Santa Cruz County’s chief law enforcement officials had a message for anyone thinking about burglarizing homes of evacuees: if caught, you will be arrested and prosecuted.
Law enforcement has increased its numbers by almost tenfold since Cal Fire handed down evacuation orders in response to the CZU Complex of fires ravaging the Santa Cruz Mountains, Santa Cruz County Sheriff Jim Hart said.
Hart said that 90 officers are now patrolling the areas that include Scotts Valley, Bonny Doon, San Lorenzo Valley and Boulder Creek.
So far, Hart said, eight people have been arrested for looting in the CZU zone, including some who were trying to steal an outdoor heating system.
“It takes a special person to wake up in the morning and say, ‘You know what? I’m going to go victimize and traumatize people who have already been through everything that this community has been through,’” Hart told reporters Sunday. “I have no empathy and no patience for someone who is going to come into our community and steal from people who have been evacuated and victimized and traumatized.”
Santa Cruz County District Attorney Jeff Rosell said that anyone arrested faces several charges, including trespassing, burglary and looting.
“I’m here to tell you, I guarantee you, the district attorney’s office is going to put the full weight of its authority and power behind the prosecution of those people,” Rosell said.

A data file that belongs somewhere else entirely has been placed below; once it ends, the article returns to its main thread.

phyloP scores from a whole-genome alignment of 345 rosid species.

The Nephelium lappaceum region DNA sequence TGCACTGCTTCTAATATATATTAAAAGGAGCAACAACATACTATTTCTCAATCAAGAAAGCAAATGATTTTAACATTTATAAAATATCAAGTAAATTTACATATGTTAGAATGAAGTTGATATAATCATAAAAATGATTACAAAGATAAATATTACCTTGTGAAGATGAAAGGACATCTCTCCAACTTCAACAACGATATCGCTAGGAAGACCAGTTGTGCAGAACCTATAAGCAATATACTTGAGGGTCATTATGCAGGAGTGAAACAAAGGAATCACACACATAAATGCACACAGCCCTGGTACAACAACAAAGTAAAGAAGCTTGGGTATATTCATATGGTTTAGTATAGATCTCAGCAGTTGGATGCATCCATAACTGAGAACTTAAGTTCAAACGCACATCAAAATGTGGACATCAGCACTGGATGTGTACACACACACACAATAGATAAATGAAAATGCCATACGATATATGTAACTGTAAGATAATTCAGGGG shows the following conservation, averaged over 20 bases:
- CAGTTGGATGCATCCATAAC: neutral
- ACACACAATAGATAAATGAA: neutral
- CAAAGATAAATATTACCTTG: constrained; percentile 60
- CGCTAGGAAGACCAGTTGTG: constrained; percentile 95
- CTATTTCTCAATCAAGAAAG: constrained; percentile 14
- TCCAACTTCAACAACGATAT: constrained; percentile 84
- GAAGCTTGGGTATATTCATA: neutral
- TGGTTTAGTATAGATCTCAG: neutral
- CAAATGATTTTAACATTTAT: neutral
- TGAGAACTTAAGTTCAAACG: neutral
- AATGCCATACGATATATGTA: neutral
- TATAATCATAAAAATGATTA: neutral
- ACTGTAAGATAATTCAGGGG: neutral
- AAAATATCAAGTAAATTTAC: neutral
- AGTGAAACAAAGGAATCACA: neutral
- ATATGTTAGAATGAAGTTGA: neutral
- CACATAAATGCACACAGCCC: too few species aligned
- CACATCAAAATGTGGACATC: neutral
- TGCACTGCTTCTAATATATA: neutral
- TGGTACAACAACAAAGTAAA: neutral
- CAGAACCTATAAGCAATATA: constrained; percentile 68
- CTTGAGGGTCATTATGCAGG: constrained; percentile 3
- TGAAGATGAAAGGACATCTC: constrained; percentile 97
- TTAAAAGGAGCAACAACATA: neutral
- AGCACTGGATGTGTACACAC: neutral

In one case, Hart said, someone broke into a Cal Fire truck and stole a firefighter’s wallet.
“I can’t imagine a bigger lowlife than breaking into somebody who is helping protect this community, breaking into his car, and taking his wallet and then charging up a bunch of credit card charges and taking money out of his bank account,” Hart said. “It is just mind-boggling that somebody would have the audacity to do that.”
A detective is investigating the stolen-wallet case, Hart said.
“I am confident that we are going to find that person, and when we do, we’re going to keep them in the county jail, and we’re going to hand that case over to the DA, and the DA is going to hammer this guy,” he added.
Law enforcement efforts do not stop with looking for looters. Hart said he also has deputies making sure that everyone is adhering to stay-away orders.
“Quite a number” of people have already been arrested for violating the mandate, he said.
“The order is, if it’s not police or fire, you’re going to stop that car, and if they are not tied to that area, they are going to go to jail,” Hart explained.
The sheriff said it’s understandable that residents upset about their homes. But the narrow roads that wind through many of the mountain communities are blocked in places by downed power lines, telephone poles, trees and burned-out cars, he said.
“It’s just not safe to be on those roads,” Hart said. “And then it’s blocking Cal Fire’s ability to get in and around the fire area as they need to.”